I am very happy with my Woolworths pencil sharpener. I have finally found a sharpener that does what it is supposed to do and does it well. Sometimes price doesn’t reflect the quality of a product. Has anyone else struggled to find a decent pencil sharpener?
Wishing everybody a memorable festive season full on fun, laughs and happiness.
Hobart, the capital city of Tasmania, has generally been devoid of street art but very recently this has been changing. Some of it is decorative, some I think are trying to subtly convey powerful messages and one mural is definitely explicitly trying to present a visual picture of a controversial proposal. I’d like to think that the purpose of the mural is to help the community better understand what is being proposed and hopefully gather more opposition to thwart this application.
This mural in Mathers Lane in the centre of the city has a real Mexican feel to it.
This mural is on Criterion Street, also in the centre of the city.
This mural is on the next building in Criterion Street, Hobart. I think it has a powerful message about mobile phones. I think the world probably is a lonelier place for the lonely. You used to be able to strike up a conversation with somebody waiting at a bus stop or in a cafe, but not now because everybody’s eyes are locked onto their phones.
There are plans to build Hobart’s first sky scraper which thankfully is being met with some resistance to protect the low rise historic precinct and not devalue Hobart’s heritage-era architecture.
This scaled drawing is painted on a wall of the new University of Tasmania (UTAS) students’ residence located on Elizabeth Street, Hobart.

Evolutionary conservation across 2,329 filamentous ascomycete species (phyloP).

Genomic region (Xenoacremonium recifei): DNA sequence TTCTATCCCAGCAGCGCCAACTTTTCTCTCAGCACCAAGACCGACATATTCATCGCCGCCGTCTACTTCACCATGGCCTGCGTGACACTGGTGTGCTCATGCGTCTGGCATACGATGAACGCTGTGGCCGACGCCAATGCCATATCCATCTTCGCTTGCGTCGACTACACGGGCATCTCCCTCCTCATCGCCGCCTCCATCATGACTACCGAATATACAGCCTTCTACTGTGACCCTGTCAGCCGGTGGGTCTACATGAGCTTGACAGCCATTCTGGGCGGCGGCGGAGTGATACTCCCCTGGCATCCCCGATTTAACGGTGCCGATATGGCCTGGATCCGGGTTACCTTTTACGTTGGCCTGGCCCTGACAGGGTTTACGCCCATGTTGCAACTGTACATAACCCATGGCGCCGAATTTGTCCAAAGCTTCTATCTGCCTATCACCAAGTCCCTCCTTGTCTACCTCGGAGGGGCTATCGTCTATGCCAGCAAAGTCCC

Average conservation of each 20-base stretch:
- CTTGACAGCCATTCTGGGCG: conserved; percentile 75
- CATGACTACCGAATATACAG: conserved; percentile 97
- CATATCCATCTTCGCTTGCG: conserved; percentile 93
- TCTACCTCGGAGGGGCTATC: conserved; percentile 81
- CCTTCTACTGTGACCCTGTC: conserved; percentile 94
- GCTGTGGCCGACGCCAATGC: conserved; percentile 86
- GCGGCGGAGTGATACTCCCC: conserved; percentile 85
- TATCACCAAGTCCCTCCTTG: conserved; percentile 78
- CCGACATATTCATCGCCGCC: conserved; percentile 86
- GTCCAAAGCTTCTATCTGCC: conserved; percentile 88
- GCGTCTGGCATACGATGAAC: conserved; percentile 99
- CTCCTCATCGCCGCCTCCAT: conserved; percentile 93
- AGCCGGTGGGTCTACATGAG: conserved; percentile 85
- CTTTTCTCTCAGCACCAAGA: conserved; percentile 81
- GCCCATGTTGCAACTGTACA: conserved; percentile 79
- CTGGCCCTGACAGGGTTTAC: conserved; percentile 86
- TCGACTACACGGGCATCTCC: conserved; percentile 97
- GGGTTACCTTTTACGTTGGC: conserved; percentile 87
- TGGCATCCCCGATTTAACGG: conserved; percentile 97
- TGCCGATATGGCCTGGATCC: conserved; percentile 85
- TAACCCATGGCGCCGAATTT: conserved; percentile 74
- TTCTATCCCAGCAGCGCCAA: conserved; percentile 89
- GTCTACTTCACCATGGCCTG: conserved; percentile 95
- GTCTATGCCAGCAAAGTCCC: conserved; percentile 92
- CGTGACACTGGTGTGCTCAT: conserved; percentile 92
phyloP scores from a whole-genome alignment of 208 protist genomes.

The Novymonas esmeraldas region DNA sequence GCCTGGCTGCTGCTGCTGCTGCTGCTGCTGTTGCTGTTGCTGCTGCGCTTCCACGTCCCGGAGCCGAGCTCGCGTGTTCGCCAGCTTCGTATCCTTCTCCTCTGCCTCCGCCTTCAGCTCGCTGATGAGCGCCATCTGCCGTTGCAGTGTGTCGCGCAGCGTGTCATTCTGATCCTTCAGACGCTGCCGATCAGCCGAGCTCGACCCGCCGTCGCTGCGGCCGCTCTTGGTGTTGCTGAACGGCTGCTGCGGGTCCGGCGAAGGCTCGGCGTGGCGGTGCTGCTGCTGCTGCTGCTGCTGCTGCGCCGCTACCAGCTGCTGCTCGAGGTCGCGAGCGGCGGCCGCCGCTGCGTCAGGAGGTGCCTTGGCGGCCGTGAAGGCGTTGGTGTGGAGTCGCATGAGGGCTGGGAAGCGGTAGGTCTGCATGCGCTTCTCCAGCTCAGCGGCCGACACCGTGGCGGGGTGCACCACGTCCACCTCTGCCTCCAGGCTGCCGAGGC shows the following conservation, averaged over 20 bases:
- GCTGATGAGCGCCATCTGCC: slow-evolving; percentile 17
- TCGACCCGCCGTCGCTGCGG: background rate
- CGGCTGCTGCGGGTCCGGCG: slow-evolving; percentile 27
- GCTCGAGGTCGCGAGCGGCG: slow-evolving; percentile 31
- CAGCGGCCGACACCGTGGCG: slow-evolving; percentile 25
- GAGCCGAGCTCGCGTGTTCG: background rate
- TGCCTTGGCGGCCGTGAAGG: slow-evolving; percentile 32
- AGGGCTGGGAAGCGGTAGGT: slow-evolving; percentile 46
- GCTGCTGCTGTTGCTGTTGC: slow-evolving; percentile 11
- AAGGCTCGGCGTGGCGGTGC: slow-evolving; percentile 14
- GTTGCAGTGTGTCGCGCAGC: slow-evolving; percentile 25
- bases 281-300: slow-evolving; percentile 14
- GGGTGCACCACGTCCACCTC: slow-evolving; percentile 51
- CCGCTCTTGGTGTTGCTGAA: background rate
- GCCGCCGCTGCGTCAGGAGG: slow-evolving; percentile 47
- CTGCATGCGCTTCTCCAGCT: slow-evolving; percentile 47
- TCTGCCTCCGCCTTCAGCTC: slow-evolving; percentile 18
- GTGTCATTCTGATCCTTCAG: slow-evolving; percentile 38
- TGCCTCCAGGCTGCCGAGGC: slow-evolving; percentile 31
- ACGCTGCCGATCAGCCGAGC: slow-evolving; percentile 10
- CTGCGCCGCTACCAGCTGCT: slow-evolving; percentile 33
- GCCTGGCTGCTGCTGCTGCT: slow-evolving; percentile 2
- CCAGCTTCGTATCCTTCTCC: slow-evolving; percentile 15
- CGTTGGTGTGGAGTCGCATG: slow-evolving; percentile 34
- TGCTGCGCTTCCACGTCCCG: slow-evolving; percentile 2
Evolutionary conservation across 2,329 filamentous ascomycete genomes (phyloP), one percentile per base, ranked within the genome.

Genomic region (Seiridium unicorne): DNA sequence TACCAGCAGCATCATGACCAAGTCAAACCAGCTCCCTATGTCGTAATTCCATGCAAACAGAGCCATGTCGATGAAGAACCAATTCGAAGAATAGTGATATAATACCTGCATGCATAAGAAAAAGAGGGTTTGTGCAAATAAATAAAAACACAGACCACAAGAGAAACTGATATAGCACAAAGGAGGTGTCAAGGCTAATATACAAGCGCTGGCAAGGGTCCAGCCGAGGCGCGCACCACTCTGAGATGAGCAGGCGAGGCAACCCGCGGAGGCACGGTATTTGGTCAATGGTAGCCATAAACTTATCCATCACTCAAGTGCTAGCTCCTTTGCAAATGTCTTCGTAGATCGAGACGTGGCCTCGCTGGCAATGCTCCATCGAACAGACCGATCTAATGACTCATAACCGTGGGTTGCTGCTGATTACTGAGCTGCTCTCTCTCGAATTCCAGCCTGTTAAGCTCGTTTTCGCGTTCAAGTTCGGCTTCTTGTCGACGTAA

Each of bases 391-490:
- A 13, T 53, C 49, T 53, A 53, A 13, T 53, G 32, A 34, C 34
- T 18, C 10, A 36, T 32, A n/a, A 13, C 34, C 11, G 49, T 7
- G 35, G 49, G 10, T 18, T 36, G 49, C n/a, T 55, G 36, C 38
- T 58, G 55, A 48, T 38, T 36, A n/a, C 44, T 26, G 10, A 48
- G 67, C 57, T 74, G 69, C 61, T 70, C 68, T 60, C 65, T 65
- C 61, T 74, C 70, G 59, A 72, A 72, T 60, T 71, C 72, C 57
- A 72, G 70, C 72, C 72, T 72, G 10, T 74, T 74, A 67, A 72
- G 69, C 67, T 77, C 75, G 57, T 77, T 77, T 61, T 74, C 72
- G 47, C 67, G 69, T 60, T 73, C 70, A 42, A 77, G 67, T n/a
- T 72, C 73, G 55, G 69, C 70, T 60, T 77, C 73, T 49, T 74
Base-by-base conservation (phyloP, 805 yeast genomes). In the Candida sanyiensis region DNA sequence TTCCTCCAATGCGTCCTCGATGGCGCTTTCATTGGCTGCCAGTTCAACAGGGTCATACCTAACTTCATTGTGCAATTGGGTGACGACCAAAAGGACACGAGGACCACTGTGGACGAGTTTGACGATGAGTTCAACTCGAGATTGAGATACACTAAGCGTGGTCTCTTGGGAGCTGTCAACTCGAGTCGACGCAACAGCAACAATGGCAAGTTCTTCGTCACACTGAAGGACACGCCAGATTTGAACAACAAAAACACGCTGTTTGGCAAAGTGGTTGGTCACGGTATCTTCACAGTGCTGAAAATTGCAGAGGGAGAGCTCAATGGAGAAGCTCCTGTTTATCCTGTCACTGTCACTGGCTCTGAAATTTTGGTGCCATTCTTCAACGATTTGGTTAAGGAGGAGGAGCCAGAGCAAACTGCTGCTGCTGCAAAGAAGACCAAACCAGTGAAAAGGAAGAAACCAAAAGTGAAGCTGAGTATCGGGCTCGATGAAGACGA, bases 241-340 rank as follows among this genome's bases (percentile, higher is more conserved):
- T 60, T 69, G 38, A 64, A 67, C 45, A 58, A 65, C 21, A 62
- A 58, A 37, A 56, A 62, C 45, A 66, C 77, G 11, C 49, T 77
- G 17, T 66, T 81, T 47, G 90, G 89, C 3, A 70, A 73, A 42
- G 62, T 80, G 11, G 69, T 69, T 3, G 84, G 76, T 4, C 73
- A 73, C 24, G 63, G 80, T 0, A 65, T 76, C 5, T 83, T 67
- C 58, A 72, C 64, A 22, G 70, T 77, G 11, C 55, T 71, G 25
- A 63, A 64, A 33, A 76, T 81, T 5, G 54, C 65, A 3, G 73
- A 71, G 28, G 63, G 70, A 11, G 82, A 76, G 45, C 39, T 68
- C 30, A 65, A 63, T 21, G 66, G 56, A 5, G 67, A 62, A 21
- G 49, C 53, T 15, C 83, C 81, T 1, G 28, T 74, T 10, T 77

Enjoy the rest of your day and the street art in your town/city. Cheers.
Maudie, the true story of Canadian folk artist Maud Lewis, featuring Sally Hawkins and Ethan Hawke, both Academy Award Nominees, is a movie that moved me profoundly. It was difficult viewing Maud’s mistreatment, her husband referring to her worth being less than his dogs and chickens, and the like, but the strength of art being in one’s soul, blood and very being, its relentless and irrepressible fight for expression was awe-inspiring.
Not that I equate myself to Maud, but I can totally relate. My youngest child was unwell his first few years of life and to try to somewhat satisfy this internal literally clawing feeling of art trying to get out of my body, I used to sign out the maximum amount of library books of artists’ works that I could. I would flip through them while I was breast feeding, trying to quench some of my art appetite through my eyes and when I worked six days a week and lacked painting time, while lying in bed, I would imagine a blank sheet of paper, draw the picture, paint the wash and proceed to create the painting step by step. I would chastise myself to go to sleep because doing this imaginary painting was going to take hours.